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Matthias Niemeier, Bobby Stojanoski; Contributions of feature-based attention to object perception. Journal of Vision 2005;5(8):1035. doi: 10.1167/5.8.1035.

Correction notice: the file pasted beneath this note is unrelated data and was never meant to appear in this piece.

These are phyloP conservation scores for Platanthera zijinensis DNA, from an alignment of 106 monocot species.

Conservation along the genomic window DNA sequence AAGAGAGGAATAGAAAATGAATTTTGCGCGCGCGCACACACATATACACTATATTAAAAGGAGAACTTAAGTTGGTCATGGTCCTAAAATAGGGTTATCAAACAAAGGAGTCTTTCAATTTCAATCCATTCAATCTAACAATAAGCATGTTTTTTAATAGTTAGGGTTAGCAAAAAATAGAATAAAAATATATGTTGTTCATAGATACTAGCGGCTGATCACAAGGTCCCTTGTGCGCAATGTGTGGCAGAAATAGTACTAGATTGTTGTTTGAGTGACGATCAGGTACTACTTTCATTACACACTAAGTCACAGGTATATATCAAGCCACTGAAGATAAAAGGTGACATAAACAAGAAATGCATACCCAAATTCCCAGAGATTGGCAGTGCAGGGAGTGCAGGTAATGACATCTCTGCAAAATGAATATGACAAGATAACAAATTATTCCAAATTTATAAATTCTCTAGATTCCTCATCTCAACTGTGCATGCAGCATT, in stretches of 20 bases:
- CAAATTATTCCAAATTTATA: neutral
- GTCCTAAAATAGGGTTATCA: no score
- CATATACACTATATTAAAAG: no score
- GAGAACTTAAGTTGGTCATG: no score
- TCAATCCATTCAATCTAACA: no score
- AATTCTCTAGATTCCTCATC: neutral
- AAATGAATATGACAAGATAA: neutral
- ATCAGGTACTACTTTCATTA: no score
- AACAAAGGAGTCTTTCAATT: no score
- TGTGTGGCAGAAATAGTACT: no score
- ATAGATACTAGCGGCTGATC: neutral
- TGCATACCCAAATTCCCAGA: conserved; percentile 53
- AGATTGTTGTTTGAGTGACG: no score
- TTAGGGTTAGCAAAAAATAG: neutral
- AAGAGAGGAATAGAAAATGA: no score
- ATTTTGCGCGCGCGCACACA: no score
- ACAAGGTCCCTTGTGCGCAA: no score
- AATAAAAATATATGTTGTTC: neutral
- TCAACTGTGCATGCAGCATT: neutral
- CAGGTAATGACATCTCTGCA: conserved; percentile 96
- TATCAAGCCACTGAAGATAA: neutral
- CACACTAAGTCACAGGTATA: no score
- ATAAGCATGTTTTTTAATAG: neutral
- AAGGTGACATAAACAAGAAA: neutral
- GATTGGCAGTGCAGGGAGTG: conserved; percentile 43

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Recent evidence suggests that attention helps in perceiving “low-level” visual features, such as luminance, motion and orientation. It remains unclear, however, whether and how attention enhances “higher-level” vision. Here, we studied attentional contributions to the processing of proto-objects of intermediate complexity. - We probed perception of loops that consisted of edge segments, luminance-defined gabors, using a dual-task design. Two concurrent rapid serial presentation streams of arrays of scattered gabors appeared in the left and right visual hemifield, respectively. On the primary task side, as indicated by a fixation arrow, subjects made quick responses in one of two conditions, (a) when a subset of gabors was oriented to form the contour of a loop, or (b) when the loop was defined by rotating gabors. These ”primary loops” appeared twice per trial, and coinciding with either of them, another loop was presented on the secondary task side. Perceptual thresholds of this “secondary loop” were determined in a two-alternative-forced-interval fashion by adding different amounts of orientational noise to the gabors. We found that perception of the secondary loops was better when the primary loops were easier to detect, as measured in pretests. Moreover, the condition mattered: perception was better when subjects attended to contour-defined primary loops rather than motion-defined loops. Is this advantage due to more symmetry between the primary and the secondary task? - We replaced the primary loops by s-shapes. Again, secondary loops were easier to perceive when the primary s-shapes were contour-defined rather than motion-defined. Our results suggest that feature-based attention enhances not only low-level vision but also perceptual processes that require grouping simple image structures into more complex ones. This possibly involves enhanced collateral activation of neurons in higher-level visual areas with increased cross-talk between the visual hemifields.
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